Story Synopsis: Velvet
A secretary of a high level British intelligence agency gets caught up and framed in a murder in this week’s Comic Rewind, Velvet.
In Paris 1973 an agent, Jefferson Keller aka X-14, was murdered. He was the best field op in the world and in the most elite government intelligence agency in the world, ARC-7. The odds of someone getting with-in 6 feet of him was unlikely.
Velvet Templeton was the secretary for the director of ARC-7. While looking over the files from Keller’s last mission and highlighting relevant sections trying to find a lead she got curious. She remembered a month ago she saw a missing day in the expense reports. At the time she thought nothing of it, but now she wanted to take a deeper look.
Velvet’s Life Is About To Get Really Complicated
There was evidence a former field op may have the means and motive to kill Keller, but Templeton had her doubts. Templeton decided to go to the former field agent herself and ask him if he was involved. However, when she showed up he was already dead and ARC-7 busted down the door just in time to see Templeton with his corpse.
Templeton was framed and things looked bad, but Templeton had a secret weapon. Secretary for ARC-7 was a new job for Templeton because her old job was the best field op ARC-7 had ever seen. It had been over 10 years since she was last in the field and very few people remembered who she was.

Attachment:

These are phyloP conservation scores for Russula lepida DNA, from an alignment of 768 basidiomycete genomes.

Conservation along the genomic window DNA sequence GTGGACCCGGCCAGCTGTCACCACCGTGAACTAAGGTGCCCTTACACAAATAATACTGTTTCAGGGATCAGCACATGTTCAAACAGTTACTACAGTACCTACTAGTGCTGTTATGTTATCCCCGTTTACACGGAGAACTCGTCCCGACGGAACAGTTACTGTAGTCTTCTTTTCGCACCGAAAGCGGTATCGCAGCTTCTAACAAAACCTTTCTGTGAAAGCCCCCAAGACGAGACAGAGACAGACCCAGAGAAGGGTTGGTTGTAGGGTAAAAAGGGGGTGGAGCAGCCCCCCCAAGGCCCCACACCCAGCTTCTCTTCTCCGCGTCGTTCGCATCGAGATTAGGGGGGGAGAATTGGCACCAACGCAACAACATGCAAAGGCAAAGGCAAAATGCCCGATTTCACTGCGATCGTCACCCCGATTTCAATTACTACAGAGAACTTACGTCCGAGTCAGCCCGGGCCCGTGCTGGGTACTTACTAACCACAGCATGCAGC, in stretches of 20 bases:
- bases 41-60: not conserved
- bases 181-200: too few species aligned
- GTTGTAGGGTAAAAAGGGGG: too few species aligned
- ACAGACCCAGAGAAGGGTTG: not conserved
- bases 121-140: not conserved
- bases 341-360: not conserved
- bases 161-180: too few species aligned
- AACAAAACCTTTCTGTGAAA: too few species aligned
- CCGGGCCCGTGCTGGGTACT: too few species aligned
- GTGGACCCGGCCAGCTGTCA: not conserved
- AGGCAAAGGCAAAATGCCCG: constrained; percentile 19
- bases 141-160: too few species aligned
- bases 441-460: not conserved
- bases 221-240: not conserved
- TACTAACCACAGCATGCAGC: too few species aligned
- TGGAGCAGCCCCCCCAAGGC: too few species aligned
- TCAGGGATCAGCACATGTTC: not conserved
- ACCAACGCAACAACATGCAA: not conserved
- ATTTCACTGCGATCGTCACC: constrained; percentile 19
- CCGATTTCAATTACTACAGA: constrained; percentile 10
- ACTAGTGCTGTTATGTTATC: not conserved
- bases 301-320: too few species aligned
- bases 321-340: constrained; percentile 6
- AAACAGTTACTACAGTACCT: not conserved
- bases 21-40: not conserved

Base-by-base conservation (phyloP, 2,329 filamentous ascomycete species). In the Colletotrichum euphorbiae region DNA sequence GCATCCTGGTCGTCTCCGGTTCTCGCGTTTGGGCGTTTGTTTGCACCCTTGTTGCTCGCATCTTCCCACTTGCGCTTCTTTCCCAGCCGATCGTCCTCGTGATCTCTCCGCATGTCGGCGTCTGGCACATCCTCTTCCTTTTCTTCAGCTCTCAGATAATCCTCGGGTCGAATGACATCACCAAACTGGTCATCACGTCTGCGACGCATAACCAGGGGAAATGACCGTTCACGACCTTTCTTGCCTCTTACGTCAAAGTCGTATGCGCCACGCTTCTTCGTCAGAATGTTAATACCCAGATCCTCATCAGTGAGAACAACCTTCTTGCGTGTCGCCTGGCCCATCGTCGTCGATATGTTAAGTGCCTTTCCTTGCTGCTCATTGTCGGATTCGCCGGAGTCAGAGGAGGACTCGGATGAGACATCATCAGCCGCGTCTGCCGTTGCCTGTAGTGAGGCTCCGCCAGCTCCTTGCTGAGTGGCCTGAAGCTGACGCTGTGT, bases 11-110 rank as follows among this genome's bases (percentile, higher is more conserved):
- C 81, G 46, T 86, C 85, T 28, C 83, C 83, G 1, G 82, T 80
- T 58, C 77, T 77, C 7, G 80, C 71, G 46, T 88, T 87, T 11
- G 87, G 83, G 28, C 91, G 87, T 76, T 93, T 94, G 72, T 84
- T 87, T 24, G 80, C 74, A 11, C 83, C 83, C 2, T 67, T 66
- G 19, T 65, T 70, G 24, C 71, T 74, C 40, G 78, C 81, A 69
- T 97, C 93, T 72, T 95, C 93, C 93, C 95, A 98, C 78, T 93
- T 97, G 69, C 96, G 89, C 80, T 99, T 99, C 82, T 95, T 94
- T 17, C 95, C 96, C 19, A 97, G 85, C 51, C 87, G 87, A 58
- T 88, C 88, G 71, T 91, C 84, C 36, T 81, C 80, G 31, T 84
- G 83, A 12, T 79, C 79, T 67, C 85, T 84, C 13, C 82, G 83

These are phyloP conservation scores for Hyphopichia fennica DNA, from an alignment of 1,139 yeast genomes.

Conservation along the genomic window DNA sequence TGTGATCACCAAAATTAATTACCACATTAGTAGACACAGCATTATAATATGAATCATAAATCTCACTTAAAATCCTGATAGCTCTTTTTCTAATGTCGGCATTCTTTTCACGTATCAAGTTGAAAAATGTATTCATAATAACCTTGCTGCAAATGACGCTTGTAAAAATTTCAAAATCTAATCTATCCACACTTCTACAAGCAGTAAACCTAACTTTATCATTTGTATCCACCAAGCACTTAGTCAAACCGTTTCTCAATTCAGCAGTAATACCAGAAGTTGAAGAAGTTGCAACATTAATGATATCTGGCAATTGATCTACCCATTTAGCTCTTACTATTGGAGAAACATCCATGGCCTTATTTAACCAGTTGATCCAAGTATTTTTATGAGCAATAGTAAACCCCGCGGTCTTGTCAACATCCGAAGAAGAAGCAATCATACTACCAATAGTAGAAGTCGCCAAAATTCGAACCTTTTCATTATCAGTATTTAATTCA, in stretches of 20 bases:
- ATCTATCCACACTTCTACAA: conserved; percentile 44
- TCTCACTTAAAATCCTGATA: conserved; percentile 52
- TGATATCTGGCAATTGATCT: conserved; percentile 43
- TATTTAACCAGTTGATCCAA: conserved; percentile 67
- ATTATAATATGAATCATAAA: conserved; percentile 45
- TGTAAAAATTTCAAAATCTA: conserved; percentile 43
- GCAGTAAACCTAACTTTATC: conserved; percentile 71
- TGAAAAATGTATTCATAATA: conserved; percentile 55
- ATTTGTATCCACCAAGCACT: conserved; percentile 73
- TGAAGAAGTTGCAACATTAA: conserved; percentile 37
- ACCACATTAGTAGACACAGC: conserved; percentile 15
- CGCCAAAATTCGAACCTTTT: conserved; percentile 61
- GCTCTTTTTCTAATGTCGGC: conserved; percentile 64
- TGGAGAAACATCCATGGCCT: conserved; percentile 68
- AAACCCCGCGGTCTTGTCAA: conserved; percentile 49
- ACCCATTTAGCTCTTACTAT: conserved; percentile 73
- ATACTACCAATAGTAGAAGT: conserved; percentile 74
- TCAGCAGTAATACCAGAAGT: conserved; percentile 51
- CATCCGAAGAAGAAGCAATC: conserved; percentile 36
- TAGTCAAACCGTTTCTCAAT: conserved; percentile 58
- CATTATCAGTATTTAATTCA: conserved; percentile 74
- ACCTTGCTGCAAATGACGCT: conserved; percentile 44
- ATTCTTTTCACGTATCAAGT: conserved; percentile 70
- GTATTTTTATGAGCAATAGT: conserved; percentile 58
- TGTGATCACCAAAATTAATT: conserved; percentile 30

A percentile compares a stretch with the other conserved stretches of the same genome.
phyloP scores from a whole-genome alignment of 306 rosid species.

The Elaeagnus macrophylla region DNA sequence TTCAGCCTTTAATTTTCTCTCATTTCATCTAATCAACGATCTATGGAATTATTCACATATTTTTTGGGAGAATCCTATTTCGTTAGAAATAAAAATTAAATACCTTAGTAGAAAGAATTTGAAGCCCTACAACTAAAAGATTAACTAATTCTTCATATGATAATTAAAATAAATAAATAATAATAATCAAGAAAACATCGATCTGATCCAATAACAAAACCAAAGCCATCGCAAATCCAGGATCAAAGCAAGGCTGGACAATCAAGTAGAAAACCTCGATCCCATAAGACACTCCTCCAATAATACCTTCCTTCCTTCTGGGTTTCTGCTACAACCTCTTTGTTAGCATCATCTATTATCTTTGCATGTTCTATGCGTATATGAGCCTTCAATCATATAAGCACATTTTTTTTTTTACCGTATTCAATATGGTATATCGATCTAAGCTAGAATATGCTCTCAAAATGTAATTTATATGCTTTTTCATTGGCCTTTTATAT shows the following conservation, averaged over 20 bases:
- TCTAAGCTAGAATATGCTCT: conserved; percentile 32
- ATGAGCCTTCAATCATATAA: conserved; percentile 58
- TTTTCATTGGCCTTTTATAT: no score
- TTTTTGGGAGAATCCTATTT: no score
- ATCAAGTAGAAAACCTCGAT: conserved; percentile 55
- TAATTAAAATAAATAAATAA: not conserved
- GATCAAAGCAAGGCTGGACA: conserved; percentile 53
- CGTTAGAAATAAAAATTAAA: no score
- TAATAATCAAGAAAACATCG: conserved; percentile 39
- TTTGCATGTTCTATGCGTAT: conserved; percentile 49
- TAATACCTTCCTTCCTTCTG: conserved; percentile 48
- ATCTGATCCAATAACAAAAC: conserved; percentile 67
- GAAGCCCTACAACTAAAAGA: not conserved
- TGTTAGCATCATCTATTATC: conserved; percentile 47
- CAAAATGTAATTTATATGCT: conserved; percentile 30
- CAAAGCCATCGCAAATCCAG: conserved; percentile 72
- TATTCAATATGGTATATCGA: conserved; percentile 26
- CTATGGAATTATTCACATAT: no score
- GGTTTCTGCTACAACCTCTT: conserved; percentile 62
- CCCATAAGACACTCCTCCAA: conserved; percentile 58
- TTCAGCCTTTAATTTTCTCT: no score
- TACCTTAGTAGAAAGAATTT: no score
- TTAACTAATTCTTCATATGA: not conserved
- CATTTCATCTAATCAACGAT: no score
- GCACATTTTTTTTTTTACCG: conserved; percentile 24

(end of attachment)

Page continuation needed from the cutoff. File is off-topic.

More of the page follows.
Things became very personal for Templeton and she wouldn’t sleep until she uncovered who set her up and who was killing present and past ARC-7 agents. Did she remember her training and was she still as dangerous?
Velvet was written by Ed Brubaker with art by Steve Epting and Elizabeth Breitweiser. Image Comics published the volumes comprising the story from 2014 to 2016.
Velvet Is A Top Notch Spy Conspiracy Drama
My love for Brubaker’s non-superhero stuff is well known, but I wanted to go back and re-read this. I wanted to read some spy and espionage stuff and I was not disappointed. The reveal of who Templeton used to be was a really cool reveal. She is very dangerous and I was glued to my seat to see how deep the conspiracy went.
I also liked seeing a bit of a glance into the life of a spy. Keeping safe houses and informants I found interesting.
Brubaker is really good at suspense and slowly trickling out the drama and twists. He also has a great cliff-hanger at the end every issue and every volume.
I love his noir stuff so much, but after reading this I really hope he does more of this spy stuff because it is just as good.
My only complaint isn’t really a complaint and is more of a personal preference. Epting’s art is really good, but when I read Brubaker I expect to see Sean Phillips’ art. I thought I remembered Phillips doing the art. Epting’s art is really good, but isn’t anywhere close to the same style as Phillips. It distracted me just a little bit while I was reading this.
If you like Brubaker’s non-superhero stuff then I highly recommend this comic. It is an edge of your seat rollercoaster ride from beginning to end with a ton of twists and turns.